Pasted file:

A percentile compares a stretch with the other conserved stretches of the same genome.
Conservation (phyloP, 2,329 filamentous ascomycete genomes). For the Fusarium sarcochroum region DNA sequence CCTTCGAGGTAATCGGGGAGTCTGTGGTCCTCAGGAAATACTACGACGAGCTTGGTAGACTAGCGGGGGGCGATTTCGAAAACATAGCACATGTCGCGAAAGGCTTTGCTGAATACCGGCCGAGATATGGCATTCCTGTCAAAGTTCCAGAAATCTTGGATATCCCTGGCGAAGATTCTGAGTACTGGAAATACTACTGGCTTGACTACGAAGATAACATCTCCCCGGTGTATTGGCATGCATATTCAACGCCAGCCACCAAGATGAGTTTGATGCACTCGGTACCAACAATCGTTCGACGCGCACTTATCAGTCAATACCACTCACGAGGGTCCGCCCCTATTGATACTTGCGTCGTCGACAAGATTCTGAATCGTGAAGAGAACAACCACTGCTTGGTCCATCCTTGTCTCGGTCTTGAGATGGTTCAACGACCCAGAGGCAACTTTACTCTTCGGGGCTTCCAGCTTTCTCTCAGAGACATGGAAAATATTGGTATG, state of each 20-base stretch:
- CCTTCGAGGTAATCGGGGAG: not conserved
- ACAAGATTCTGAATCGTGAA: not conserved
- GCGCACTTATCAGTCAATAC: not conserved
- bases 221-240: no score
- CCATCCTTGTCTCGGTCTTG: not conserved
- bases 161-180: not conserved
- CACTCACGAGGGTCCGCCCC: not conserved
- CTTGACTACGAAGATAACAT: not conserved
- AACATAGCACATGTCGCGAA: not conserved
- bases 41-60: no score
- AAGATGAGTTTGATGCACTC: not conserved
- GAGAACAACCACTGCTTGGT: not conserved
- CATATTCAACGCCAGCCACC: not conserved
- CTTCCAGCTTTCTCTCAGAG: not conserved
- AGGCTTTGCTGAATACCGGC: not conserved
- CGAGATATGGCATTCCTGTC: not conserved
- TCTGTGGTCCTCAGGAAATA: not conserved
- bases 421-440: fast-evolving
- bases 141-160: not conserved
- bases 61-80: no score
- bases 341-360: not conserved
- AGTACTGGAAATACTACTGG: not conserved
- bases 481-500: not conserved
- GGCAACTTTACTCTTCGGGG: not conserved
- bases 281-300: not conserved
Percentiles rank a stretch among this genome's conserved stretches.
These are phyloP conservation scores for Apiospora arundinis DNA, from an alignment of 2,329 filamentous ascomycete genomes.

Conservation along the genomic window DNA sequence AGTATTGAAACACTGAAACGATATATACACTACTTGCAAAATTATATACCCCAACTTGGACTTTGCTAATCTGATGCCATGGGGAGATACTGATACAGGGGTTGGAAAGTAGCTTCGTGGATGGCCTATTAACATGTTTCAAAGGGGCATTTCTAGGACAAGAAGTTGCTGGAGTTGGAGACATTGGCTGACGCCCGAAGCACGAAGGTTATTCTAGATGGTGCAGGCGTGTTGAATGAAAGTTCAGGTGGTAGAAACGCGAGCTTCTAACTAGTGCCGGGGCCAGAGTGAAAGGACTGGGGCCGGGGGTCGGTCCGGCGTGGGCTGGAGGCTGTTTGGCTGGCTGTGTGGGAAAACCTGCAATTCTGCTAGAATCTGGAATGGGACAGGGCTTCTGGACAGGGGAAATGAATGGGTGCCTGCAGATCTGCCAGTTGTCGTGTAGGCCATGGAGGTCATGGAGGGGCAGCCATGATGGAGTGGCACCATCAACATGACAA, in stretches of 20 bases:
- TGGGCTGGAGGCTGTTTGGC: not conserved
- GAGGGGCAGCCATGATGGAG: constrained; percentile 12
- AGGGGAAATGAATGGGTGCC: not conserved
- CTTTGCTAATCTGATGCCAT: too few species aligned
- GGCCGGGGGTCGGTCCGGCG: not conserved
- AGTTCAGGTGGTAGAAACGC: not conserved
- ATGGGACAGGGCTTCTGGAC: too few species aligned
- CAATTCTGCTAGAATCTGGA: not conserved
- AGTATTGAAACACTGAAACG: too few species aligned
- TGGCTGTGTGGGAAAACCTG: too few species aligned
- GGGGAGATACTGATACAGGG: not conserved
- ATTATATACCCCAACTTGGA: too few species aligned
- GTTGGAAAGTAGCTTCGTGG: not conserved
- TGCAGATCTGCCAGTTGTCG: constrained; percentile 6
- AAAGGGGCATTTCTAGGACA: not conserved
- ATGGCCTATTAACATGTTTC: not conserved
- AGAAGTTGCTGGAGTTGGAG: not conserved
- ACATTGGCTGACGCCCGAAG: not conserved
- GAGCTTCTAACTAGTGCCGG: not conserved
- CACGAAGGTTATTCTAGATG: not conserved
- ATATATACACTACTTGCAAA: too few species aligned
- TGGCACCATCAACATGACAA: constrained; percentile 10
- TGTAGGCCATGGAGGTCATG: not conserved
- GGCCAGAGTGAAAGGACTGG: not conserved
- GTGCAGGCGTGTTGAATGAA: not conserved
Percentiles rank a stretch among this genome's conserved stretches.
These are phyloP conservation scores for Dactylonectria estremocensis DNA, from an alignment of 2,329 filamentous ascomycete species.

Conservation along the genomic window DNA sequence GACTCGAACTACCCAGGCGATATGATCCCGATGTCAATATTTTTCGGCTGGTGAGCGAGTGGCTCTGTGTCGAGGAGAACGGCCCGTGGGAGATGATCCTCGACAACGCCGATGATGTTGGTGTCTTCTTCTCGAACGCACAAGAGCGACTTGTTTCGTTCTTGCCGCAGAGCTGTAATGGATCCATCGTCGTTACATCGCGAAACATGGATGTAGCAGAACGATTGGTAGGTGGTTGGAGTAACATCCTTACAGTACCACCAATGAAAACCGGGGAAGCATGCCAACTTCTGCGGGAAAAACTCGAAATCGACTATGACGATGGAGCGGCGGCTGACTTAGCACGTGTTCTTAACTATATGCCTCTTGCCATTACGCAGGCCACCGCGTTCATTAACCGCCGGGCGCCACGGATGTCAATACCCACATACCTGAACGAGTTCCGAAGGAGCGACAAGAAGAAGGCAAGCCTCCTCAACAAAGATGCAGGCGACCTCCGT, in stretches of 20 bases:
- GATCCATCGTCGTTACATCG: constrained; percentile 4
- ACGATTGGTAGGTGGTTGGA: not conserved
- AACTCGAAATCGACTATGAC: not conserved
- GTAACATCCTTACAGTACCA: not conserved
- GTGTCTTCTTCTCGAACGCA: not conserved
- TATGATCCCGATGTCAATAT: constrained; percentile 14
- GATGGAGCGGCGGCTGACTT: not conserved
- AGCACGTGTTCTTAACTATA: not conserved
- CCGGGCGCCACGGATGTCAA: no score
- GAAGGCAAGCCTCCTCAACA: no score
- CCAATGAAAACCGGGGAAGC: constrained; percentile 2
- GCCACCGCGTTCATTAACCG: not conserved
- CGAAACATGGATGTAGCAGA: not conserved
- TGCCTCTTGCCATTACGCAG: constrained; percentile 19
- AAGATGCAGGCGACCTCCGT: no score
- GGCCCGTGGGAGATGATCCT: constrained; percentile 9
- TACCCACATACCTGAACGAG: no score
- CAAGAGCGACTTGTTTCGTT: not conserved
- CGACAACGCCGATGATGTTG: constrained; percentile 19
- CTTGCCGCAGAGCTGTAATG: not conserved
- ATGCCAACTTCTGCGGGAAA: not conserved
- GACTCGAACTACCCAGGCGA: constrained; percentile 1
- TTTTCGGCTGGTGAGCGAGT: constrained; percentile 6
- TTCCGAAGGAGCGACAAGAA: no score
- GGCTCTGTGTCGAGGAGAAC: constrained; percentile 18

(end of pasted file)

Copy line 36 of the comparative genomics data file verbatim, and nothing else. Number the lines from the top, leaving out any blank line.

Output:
- AGTTCAGGTGGTAGAAACGC: not conserved